MANHATTAN (CN) — New York City voted overwhelmingly Tuesday that they want ranked-choice voting in elections, one of five revisions to the City Charter that passed on Election Day.
The change to the City Charter means ranked-choice voting — also known as instant-runoff voting — will be implemented in 2021 for all city government primary and special election seats. The measure passed with more than 73% of the vote.
“Just voted here in New York — Ranked Choice Voting is on the ballot!” Democratic presidential hopeful Andrew Yang tweeted Tuesday night. “Ranked choice voting would let us express our true preferences and make our politics more dynamic and responsive. We should make it the norm throughout the country.”
The system allows voters to rank their top five candidates in order of preference. The person with the most top-ranked votes wins. If no candidate gets a majority, the lowest-ranking person is eliminated and his or her votes redistributed, until someone gets more than 50%.
The election makes New York the most populous jurisdiction with ranked-choice voting, seen as a progressive measure that could help first-time candidates and eliminate expensive runoff elections, in which poor and minority voters cast ballots in fewer numbers.
Opponents warned of unintended consequences. Democratic City Councilmember I. Daneek Miller, writing on behalf of the council’s Black, Latino and Asian Caucus, wrote in the New York Daily News that the measure could harm black and Latino candidates, if voters hedged to a “traditional” candidate as their second choice. The caucus urged all New Yorkers of color and those “interested in the fairness of your democracy” to vote no.
The ranked-choice process has been implemented elsewhere in the United States, including in Maine, San Francisco, Oakland, Minneapolis and St. Paul.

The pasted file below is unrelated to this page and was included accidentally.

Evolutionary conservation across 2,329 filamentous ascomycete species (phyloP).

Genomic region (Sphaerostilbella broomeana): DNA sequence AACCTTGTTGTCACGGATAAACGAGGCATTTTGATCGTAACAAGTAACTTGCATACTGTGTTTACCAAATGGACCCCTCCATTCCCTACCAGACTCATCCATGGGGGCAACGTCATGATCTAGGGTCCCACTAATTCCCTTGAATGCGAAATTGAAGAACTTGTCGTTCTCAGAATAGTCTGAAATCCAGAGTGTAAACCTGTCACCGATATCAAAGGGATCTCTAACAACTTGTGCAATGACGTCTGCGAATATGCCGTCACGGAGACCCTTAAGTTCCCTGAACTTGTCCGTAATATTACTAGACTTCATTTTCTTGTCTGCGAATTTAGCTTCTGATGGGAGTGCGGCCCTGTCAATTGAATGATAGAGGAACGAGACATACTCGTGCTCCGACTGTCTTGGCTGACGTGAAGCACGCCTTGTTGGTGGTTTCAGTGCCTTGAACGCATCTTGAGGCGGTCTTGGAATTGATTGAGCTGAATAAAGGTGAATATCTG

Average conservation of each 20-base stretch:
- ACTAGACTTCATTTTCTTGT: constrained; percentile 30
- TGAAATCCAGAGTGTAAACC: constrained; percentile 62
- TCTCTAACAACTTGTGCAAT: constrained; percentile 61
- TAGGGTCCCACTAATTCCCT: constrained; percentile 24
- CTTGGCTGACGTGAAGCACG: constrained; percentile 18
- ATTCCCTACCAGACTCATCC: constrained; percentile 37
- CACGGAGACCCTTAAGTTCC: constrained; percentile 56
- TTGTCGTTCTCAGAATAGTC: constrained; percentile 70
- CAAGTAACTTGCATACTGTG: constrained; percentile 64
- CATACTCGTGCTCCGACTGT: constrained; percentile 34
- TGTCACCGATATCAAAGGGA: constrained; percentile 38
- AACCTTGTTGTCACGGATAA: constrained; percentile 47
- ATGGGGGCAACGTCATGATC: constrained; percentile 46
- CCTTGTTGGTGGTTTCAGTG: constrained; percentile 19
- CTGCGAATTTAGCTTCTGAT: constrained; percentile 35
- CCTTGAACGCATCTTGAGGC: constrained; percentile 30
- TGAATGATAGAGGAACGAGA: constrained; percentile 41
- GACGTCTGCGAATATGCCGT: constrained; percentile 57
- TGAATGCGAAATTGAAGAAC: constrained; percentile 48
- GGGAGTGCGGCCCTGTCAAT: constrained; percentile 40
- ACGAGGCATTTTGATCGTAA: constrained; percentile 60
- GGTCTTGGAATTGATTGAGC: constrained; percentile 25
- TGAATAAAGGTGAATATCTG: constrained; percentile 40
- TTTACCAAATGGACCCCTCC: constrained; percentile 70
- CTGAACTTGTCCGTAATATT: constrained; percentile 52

Tuesday’s election was also New York state’s first experience with early voting, introduced by the newly Democratic Legislature in January. The early-voting period, at 248 sites statewide, began Oct. 26 and ended Nov. 3, and attracted more than 250,000 million voters statewide, about a 2% overall turnout rate.
Just 1.14% of city voters went to the polls early — about 6,700 per day. The program was more popular Upstate. About 2.4% of voters outside the Big Apple turned out early, according to unofficial numbers. The final Sunday of the early period proved the most popular day to vote.
“I think it is more than fair to say early voting, by and large, went very smoothly,” said Robert Brehm, co-executive director of the state Board of Elections. “The voters seemed to like the convenience of not having to vote on just the one day.”
Public Advocate Jumaane Williams, who won Letitia James’ seat in a special election when she was elected state attorney general last fall, handily defeated Republican City Councilmember Joseph Borelli, garnering 78% of the votes with 90% reporting, and will finish out the term.
Queens Borough President Melinda Katz, who defeated progressive darling Tiffany Cabán earlier this year by a razor-thin margin in the Queens District Attorney Democratic primary, was elected over Republican-ticket challenger Joe Murray, a registered Democrat.
Mayor Bill de Blasio congratulated Williams and Katz in a tweet.
“Congratulations to @JumaaneWilliams and @MelindaKatz on their victories tonight,” he wrote. “I look forward to working with both of them to keep New Yorkers safe and make this the fairest big city in America.”
All five city charter revisions passed with 71% of the vote or more, with 90% of the votes counted. Another revision increases the size and power of the city’s police oversight watchdog, the Civilian Complaint Review Board, which makes determinations on the use of unnecessary force among other matters.
Overall turnout was predictably low Tuesday, since there were no state or federal races on the ballot. Next year’s presidential elections will be a much bigger test of the new system.
In 2020, there will be 27 days of New York early voting, according to the state Board of Elections — voting periods for the presidential primary, as well as state and federal primaries, and the general election, will last nine days each.
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